Activism Among Survivors of Torture
thesisposted on 28.06.2013 by Emily M. Bray
In order to distinguish essays and pre-prints from academic theses, we have a separate category. These are often much longer text based documents than a paper.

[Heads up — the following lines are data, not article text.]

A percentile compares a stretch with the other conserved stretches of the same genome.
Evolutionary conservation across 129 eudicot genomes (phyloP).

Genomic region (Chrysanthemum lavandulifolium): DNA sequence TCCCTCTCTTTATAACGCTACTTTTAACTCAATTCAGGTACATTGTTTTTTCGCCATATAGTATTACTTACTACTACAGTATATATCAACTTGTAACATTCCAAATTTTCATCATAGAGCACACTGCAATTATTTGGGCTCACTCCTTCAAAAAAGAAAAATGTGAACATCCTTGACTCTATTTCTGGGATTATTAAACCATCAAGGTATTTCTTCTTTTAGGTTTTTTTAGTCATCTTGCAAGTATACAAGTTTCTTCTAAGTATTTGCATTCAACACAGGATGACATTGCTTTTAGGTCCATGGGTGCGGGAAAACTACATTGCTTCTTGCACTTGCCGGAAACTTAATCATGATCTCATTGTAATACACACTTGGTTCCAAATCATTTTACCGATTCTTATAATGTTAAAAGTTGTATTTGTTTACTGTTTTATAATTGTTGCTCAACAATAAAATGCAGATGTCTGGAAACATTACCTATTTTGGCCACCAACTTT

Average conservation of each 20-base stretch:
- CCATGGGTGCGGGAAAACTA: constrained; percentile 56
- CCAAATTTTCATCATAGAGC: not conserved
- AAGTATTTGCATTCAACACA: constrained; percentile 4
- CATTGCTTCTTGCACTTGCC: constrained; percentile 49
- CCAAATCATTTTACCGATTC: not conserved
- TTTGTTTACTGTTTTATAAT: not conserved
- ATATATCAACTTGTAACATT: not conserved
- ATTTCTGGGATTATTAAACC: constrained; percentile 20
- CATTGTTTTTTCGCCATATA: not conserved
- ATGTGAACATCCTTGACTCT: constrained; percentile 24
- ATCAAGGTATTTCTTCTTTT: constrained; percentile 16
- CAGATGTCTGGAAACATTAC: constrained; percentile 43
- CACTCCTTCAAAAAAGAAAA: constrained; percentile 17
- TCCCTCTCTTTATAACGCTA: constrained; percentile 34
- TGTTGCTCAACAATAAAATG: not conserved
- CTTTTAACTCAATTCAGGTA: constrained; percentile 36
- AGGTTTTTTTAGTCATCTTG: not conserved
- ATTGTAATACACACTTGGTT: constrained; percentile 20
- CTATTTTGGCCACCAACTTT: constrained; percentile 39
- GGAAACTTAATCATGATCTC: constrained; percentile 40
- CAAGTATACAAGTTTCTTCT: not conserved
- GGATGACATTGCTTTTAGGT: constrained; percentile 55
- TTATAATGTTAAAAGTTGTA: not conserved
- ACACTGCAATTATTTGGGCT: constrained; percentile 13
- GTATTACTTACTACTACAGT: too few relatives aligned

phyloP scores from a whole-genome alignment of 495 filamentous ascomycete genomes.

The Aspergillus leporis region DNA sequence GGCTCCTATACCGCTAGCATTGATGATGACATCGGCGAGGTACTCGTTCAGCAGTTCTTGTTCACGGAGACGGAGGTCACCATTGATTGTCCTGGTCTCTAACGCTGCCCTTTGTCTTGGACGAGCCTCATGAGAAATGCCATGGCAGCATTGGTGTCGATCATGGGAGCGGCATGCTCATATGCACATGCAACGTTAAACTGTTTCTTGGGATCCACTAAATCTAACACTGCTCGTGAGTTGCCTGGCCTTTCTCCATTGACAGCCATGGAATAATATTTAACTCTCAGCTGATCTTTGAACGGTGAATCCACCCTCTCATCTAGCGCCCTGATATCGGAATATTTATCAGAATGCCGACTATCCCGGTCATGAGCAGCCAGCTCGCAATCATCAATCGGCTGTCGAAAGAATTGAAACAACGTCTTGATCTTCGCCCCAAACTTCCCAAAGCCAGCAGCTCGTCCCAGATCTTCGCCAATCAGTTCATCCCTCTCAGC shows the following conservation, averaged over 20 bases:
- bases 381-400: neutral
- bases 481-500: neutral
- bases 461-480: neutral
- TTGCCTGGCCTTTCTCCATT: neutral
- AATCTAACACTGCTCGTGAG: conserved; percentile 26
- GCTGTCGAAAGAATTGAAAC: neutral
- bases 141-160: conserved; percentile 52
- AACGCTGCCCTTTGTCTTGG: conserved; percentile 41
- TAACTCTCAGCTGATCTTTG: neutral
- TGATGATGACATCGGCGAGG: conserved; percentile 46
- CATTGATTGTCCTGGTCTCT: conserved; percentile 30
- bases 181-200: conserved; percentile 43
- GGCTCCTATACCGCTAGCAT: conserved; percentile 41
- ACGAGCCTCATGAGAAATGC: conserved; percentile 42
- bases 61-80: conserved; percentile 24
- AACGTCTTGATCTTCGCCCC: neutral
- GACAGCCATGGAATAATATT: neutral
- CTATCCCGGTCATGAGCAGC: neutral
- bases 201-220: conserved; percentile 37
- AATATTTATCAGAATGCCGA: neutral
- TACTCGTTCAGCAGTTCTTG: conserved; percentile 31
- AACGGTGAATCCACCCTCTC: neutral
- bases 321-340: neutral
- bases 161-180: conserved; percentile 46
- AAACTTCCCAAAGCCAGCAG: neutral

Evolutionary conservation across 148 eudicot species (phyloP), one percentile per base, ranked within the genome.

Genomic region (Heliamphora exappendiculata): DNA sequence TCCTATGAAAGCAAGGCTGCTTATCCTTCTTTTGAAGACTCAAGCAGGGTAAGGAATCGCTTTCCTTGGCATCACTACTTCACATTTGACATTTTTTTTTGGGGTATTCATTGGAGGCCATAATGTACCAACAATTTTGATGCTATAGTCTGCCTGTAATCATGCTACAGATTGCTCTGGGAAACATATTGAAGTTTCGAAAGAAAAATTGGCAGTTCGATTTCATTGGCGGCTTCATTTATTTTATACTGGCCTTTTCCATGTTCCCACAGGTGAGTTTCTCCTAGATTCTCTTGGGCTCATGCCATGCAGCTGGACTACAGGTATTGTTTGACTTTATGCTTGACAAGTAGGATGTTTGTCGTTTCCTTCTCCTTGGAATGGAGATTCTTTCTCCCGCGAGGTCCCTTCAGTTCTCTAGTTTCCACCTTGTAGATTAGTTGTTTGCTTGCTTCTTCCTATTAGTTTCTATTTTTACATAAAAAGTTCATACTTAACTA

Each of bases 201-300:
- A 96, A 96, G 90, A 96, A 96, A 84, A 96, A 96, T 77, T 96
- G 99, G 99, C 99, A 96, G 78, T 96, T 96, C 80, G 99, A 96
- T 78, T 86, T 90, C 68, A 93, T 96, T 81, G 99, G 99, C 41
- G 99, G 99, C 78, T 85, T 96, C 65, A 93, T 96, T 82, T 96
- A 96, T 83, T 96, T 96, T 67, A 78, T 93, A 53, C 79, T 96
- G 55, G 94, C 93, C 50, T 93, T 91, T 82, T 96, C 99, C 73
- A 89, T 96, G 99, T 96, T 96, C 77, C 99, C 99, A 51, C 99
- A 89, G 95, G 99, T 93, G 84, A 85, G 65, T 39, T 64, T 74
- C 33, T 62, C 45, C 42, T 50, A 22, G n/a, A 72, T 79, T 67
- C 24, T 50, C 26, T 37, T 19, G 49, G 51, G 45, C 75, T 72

Research suggests that those survivors of torture who were activists, and targeted due to this connection, may have better psychological functioning compared to non-activists. The benefits of activism may involve the ability to find meaning in the trauma, trauma preparedness, maintenance of alternative worldviews, and social support. The aim of the current study is to investigate if activists, when compared with their non-activist counterparts, demonstrate fewer symptoms of depression and posttraumatic stress disorder (PTSD) at intake into a treatment program for torture survivors. Furthermore, activism was evaluated as a potential moderator of the negative psychological impact of sexual abuse. Participants in this study were 245 clients accepted into the torture treatment program. The presence of political party affiliation and the Continuous Activism Status Checklist (CASC) were used as measures of activism. Results indicated that activism was significantly related to fewer PTSD symptoms at intake in the program, but not fewer symptoms of depression. Furthermore, activism moderated the relationship between sexual abuse and PTSD symptomatology, but once again not symptoms of depression. These results suggest that participation in activism may help buffer the negative psychological impact of torture, even when considering the particularly powerful effect of sexual trauma.